Ex-DARE officer tackles new role at North Hills
Robert “Mutch” Muchenski is back in the North Hills School District in a new role.
A longtime DARE, or Drug Abuse Resistance Education, officer for the Ross Township Police Department, he is the district’s newest security officer. He has traded in his badge, Sig Sauer German handgun and blue police uniform for casual slacks and a polo shirt with an embroidered “NH” in the district colors of red and white.
Working primarily in the elementary schools, he still has an infectious laugh, fist-bumps students and gives them advice.
“I don’t tell the kids what to do. I just show them both sides of the coin,” said Muchenski, 64, of Ross. “When people take drugs, it just doesn’t affect the person taking the drugs. It affects everybody.”
Growing up in Ross, he graduated from North Hills Senior High School. He served in the Army in Germany and later joined the Ross police. He retired from the force in January 2011 after 38 years, including the last 20 as its DARE officer.
Allison Burns, 28, of Beaver Falls has seen Muchenski from two perspectives. He taught Burns through the DARE program when she was in the sixth grade at Ross Elementary. Now a third-grade teacher at West View Elementary, she marvels at his way with students.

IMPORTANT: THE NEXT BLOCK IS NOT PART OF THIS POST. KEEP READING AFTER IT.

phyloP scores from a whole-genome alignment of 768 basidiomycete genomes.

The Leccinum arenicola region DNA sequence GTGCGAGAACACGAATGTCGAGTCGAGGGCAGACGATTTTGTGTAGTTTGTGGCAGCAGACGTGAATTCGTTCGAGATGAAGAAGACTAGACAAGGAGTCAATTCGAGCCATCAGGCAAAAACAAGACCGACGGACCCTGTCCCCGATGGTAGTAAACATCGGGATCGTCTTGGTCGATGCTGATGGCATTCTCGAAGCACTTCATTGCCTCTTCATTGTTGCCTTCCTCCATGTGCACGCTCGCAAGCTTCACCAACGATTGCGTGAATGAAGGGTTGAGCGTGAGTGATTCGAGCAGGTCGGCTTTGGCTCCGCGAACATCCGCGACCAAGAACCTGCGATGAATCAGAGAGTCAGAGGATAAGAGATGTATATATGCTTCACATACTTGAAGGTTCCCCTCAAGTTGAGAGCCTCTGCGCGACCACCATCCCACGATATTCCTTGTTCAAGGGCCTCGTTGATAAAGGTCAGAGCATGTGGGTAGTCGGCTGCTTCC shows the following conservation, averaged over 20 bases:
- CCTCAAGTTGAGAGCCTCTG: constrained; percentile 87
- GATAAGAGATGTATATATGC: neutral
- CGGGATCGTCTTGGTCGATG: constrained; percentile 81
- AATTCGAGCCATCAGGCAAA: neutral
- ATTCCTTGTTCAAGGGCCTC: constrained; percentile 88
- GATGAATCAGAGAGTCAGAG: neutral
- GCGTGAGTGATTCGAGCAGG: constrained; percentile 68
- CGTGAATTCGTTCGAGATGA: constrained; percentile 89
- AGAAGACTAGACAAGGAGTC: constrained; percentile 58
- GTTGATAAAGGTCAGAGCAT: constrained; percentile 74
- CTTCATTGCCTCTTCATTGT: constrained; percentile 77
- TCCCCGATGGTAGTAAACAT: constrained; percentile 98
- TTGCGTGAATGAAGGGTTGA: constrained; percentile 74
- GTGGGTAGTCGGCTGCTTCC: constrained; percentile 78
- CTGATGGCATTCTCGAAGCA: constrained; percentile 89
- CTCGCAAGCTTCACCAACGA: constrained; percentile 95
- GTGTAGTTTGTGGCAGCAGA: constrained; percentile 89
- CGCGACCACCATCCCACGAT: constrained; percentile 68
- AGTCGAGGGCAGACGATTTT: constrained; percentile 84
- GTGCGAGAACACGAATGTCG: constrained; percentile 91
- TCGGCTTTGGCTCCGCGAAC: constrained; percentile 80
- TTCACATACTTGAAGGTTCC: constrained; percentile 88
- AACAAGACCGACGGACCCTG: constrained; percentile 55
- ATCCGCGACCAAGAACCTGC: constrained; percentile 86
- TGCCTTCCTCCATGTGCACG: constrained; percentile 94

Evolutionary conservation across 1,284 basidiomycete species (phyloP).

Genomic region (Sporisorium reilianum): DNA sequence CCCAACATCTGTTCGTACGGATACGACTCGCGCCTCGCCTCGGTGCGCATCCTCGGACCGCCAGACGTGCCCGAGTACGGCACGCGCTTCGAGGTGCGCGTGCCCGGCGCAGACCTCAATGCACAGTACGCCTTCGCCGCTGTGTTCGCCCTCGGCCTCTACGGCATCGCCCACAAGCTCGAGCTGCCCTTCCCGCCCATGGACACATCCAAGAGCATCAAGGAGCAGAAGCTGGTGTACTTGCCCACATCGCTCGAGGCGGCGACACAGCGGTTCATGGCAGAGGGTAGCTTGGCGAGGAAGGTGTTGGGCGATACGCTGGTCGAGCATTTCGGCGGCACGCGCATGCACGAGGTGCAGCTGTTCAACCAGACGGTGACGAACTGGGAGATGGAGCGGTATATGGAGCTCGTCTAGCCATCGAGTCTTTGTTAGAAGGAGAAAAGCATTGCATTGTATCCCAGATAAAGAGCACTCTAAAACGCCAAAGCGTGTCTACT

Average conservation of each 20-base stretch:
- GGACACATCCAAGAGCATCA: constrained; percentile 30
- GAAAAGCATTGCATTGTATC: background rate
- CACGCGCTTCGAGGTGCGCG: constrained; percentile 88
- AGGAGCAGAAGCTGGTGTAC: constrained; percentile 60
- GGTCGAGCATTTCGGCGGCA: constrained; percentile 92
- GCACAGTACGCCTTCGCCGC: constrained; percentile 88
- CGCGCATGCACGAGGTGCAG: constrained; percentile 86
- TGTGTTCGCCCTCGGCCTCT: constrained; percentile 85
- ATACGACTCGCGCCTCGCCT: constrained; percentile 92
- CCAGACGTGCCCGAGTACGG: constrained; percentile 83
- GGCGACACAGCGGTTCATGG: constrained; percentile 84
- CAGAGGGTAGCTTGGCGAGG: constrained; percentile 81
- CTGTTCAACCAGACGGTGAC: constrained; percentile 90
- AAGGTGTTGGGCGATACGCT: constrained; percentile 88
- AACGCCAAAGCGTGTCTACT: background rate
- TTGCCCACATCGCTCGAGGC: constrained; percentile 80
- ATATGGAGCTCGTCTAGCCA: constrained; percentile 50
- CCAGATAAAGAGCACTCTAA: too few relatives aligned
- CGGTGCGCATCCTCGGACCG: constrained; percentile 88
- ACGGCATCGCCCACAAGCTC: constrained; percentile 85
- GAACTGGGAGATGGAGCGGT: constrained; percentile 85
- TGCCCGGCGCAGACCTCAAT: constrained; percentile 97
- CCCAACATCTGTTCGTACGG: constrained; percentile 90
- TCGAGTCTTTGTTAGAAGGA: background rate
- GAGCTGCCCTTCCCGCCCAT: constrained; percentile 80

“I’ve seen the way kids respond to him,” she said. “They think he’s awesome.”
She said Muchenski makes a personal connection with children before doling out advice. As part of his duties, he goes to the schools to teach safety as part of an anti-bullying campaign. He preaches kindness and urges students to stand up for themselves.
After Muchenski’s retirement, the police department lacked the funds to continue the DARE program. As a result, he taught the program for free the first year after he retired.
“The generations of North Hills students that he’s been able to guide in life and empower with decision-making skills have made an impact far beyond what we’ll ever know,” Ross police Detective Brian Kohlepp said.
During a recent class on tobacco, Muchenski moved around the room in his animated style and made the students crack up with laughter. He mixed facts with anecdotes.
At age 14, he was working at the Lincoln Bakery in Bellevue when a baker offered him a pinch of tobacco. Muchenski saw the blackened teeth and receding gums in the baker’s mouth.
“Would you kiss a boy with chew in his mouth?” he asked a girl in the class.
“He’s a very humorous guy, and he’s very pleasant with kids because he understands us,” sixth-grader Ryleigh Murphy, 11, of Ross said.
Muchenski said his students can’t be fooled.
“The kids I teach can look at you and tell if you’re for real or you’re just there because you have to be,” he said.
How long does it take them to figure it out?
“A nanosecond,” Muchenski said.
Bill Zlatos is a staff writer for Trib Total Media. He can be reached at 724-772-6353 or email@example.com.